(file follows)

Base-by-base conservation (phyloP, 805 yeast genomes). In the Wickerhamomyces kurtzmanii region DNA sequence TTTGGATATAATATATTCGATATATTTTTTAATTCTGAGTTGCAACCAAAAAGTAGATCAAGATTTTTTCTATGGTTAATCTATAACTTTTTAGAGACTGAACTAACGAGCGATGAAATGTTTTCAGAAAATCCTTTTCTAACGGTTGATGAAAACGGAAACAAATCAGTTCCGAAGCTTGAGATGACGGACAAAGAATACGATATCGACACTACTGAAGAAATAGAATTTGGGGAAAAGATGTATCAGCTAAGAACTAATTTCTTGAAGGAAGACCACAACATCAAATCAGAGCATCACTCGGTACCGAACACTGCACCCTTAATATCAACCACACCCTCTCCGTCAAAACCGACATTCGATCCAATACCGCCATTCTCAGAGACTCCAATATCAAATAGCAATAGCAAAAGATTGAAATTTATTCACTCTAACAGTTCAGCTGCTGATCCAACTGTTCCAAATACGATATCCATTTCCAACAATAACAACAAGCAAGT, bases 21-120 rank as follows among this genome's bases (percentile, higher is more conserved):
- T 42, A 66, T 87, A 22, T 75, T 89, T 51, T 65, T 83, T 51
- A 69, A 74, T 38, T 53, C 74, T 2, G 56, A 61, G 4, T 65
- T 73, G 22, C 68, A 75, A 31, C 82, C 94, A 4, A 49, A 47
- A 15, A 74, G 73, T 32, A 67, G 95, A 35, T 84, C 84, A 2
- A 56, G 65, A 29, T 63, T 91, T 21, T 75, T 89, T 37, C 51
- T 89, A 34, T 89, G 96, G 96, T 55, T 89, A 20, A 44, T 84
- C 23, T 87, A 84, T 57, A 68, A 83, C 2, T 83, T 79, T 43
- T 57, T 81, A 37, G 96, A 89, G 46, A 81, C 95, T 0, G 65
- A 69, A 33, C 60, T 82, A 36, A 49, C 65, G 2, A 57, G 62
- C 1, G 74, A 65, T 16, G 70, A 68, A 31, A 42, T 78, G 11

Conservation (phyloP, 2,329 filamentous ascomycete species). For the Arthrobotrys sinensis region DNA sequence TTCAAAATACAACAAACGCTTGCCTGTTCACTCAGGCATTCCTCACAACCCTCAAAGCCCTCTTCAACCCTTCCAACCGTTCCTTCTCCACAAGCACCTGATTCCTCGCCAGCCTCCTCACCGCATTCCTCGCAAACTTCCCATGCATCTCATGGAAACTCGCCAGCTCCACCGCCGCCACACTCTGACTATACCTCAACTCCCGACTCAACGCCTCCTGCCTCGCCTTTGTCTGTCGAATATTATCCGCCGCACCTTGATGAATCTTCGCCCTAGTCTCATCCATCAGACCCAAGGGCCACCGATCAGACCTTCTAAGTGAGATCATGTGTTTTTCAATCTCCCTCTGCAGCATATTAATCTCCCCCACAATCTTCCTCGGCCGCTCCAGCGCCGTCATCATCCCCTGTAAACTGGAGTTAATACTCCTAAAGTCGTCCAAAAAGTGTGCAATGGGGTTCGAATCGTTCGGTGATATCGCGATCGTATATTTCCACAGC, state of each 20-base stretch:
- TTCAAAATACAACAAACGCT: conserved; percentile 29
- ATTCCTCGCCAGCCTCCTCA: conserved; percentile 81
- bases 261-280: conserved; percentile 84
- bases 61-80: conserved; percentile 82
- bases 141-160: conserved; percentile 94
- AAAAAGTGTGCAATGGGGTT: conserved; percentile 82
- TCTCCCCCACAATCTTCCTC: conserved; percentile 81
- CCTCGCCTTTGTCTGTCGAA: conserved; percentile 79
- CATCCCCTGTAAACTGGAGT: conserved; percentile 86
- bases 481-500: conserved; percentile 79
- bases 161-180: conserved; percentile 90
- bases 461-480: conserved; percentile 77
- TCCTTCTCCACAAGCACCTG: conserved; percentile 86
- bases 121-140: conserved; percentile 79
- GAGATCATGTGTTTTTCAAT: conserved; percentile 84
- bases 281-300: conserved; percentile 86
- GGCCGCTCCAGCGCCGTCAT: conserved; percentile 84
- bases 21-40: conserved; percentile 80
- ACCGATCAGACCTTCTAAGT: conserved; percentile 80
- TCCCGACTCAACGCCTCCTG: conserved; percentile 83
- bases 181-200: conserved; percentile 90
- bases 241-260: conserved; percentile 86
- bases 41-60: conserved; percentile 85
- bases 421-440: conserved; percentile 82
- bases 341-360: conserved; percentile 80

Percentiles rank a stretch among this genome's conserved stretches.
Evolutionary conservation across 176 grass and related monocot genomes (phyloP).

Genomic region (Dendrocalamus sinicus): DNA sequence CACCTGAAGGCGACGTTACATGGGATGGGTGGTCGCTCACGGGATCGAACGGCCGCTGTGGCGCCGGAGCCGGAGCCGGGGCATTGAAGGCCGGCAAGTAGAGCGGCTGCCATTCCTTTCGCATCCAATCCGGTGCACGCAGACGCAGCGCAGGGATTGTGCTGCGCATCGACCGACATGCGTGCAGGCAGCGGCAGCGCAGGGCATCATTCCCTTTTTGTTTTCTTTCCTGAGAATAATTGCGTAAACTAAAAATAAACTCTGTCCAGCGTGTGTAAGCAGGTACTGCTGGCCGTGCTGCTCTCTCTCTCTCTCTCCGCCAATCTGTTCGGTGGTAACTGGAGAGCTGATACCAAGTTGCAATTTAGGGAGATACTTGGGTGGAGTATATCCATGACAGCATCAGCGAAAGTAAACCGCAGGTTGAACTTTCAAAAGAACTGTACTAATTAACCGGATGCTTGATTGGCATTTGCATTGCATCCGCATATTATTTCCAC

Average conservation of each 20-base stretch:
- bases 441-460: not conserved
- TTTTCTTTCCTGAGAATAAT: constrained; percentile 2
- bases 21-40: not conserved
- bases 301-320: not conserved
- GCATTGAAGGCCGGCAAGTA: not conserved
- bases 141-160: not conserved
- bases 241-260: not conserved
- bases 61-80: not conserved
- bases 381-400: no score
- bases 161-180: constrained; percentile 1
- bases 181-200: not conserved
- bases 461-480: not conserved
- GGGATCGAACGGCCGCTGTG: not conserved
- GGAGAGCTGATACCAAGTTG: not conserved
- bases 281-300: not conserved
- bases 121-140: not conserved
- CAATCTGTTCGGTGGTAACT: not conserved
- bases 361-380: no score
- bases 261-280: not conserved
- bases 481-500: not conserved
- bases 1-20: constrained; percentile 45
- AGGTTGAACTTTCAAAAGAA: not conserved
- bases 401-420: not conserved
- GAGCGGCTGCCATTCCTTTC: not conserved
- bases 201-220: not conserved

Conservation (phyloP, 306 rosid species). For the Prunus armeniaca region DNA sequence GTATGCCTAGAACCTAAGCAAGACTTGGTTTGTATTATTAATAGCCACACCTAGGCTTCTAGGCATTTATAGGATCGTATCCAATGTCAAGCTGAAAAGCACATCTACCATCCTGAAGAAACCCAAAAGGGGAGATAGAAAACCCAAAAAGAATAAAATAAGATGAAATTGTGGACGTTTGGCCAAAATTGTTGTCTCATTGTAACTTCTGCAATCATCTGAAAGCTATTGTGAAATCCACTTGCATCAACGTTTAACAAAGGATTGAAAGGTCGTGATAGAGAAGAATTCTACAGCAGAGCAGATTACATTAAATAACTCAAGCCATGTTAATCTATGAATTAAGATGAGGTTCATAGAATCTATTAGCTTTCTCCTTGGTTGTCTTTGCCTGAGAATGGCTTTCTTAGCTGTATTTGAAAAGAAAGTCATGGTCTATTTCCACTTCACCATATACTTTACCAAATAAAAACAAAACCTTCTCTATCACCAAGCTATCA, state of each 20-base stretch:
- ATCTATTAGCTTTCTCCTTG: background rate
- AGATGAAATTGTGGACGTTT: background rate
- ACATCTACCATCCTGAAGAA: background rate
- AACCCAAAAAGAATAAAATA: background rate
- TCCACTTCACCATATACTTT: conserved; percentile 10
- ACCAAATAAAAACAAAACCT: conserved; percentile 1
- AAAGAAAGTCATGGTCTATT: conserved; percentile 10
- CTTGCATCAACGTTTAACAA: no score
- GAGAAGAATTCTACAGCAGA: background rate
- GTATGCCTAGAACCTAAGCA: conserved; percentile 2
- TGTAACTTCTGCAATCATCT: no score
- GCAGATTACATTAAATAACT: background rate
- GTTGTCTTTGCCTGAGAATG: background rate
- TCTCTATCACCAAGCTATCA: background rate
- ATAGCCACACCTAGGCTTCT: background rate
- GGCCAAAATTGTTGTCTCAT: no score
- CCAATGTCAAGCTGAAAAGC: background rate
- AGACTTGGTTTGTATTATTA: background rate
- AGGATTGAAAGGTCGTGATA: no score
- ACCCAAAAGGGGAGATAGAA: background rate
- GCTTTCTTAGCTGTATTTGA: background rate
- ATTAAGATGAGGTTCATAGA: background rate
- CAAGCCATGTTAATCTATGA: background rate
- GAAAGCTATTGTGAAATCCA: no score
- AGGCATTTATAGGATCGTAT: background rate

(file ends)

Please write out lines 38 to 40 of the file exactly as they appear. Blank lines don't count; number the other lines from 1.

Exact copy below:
Percentiles rank a stretch among this genome's conserved stretches.
Evolutionary conservation across 176 grass and related monocot genomes (phyloP).

Genomic region (Dendrocalamus sinicus): DNA sequence CACCTGAAGGCGACGTTACATGGGATGGGTGGTCGCTCACGGGATCGAACGGCCGCTGTGGCGCCGGAGCCGGAGCCGGGGCATTGAAGGCCGGCAAGTAGAGCGGCTGCCATTCCTTTCGCATCCAATCCGGTGCACGCAGACGCAGCGCAGGGATTGTGCTGCGCATCGACCGACATGCGTGCAGGCAGCGGCAGCGCAGGGCATCATTCCCTTTTTGTTTTCTTTCCTGAGAATAATTGCGTAAACTAAAAATAAACTCTGTCCAGCGTGTGTAAGCAGGTACTGCTGGCCGTGCTGCTCTCTCTCTCTCTCTCCGCCAATCTGTTCGGTGGTAACTGGAGAGCTGATACCAAGTTGCAATTTAGGGAGATACTTGGGTGGAGTATATCCATGACAGCATCAGCGAAAGTAAACCGCAGGTTGAACTTTCAAAAGAACTGTACTAATTAACCGGATGCTTGATTGGCATTTGCATTGCATCCGCATATTATTTCCAC